The remarkable efforts of Spanish-born chef José Andrés to feed those affected by natural disasters earned him the James Beard Foundation’s 2018 Humanitarian of the Year award and a nomination for the 2019 Nobel Peace Prize. José was the recipient of the 2010 Vilcek Prize in Culinary Arts and used the accompanying cash award to seed the World Central Kitchen, a nonprofit that addresses issues of hunger and poverty worldwide. In 2018 alone, World Central Kitchen was on the ground in Puerto Rico, Florida, North Carolina, Guatemala, California, and Tijuana, organizing meals for those in need.
Art from the Vilcek Foundation Collection on View in the U.S. and the U.K.
Ralston Crawford, Torn Signs, 1974-76. Oil on canvas. (C) Estate of Ralston Crawford/VAGA, New York.
This September, 50 works from the Vilcek Foundation Collection traveled to the Art Museum of South Texas in Corpus Christi. Curated as a collaborative partnership between the staffs of the AMST and the foundation, Masterpieces of American Modernism from the Vilcek Collection of American Art highlights a few unique aspects of the collection, such as Oscar Bluemner’s Sonnet Series, Ralston Crawford’s Torn Signs group, and Morgan Russell and Stanton Macdonald-Wright’s Synchromist works. The exhibition also draws on two strong themes in the collection: the City and the Southwest. The exhibition will be on view through January 6, so see it while you can!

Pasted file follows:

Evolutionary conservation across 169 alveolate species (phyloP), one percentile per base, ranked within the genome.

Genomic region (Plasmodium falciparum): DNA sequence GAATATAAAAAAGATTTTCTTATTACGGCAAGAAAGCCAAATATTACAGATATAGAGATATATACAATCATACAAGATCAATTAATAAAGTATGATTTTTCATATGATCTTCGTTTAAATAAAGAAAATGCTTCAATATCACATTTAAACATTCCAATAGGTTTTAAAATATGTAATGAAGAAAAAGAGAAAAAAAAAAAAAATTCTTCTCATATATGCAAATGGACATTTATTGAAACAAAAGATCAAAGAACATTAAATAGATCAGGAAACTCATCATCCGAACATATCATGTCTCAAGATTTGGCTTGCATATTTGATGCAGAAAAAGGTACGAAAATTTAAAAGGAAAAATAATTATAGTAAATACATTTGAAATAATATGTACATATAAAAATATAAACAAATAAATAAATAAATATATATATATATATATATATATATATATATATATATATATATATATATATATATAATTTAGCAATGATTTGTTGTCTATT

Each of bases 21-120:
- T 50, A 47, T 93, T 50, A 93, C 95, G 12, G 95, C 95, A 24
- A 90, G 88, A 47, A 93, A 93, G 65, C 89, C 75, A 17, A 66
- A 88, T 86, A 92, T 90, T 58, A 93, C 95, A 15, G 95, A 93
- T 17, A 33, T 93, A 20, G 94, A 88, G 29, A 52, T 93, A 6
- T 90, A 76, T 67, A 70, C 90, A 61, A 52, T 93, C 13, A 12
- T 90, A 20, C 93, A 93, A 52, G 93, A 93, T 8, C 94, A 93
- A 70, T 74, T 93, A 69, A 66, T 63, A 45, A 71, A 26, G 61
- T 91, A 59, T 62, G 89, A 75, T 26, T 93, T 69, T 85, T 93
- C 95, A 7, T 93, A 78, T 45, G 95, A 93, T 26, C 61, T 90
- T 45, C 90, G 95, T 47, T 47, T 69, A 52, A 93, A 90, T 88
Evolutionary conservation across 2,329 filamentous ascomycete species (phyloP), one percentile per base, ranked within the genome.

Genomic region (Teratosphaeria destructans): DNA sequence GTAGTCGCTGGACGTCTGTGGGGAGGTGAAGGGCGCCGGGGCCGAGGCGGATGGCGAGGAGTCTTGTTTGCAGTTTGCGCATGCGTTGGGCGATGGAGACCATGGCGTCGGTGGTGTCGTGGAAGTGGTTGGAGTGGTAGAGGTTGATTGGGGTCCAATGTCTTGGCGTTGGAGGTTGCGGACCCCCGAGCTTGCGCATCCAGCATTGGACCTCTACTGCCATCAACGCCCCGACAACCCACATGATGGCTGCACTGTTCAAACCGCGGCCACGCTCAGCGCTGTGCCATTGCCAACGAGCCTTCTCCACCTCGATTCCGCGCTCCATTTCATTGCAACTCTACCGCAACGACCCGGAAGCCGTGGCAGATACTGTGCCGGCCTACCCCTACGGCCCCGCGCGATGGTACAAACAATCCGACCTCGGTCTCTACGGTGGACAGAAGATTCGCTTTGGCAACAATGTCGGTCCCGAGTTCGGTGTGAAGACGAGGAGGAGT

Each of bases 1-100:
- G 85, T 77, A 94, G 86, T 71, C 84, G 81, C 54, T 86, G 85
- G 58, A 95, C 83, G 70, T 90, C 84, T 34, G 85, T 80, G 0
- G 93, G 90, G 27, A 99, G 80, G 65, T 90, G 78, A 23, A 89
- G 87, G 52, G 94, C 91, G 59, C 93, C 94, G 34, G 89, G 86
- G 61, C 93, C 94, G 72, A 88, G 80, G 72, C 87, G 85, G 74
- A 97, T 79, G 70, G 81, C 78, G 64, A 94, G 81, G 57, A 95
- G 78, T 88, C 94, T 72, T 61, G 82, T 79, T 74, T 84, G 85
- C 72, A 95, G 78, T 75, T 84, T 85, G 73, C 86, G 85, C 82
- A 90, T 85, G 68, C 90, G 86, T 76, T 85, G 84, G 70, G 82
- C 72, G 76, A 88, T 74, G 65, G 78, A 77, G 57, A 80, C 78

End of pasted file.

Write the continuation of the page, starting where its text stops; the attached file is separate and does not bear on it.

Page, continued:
George Ault,View from Brooklyn, Oil on canvas
The Vilcek Foundation also loaned works to several other exhibitions; works by George Ault, Arthur Dove, and Louis Lozowick made the trip across the pond to be displayed as a part of America's Cool Modernism at Oxford’s Ashmolean Museum. The exhibition, which ran from March to July, explored the quality of “cool” that permeated American art in the 1920s and 1930s. Additionally, works were loaned to shows at the Peabody Essex Museum, Crystal Bridges Museum of American Art, Georgia O’Keeffe Museum, and Princeton Art Museum. To stay up to date on which pieces from our collection are currently on view, check out the “Artworks on Loan” section on our website.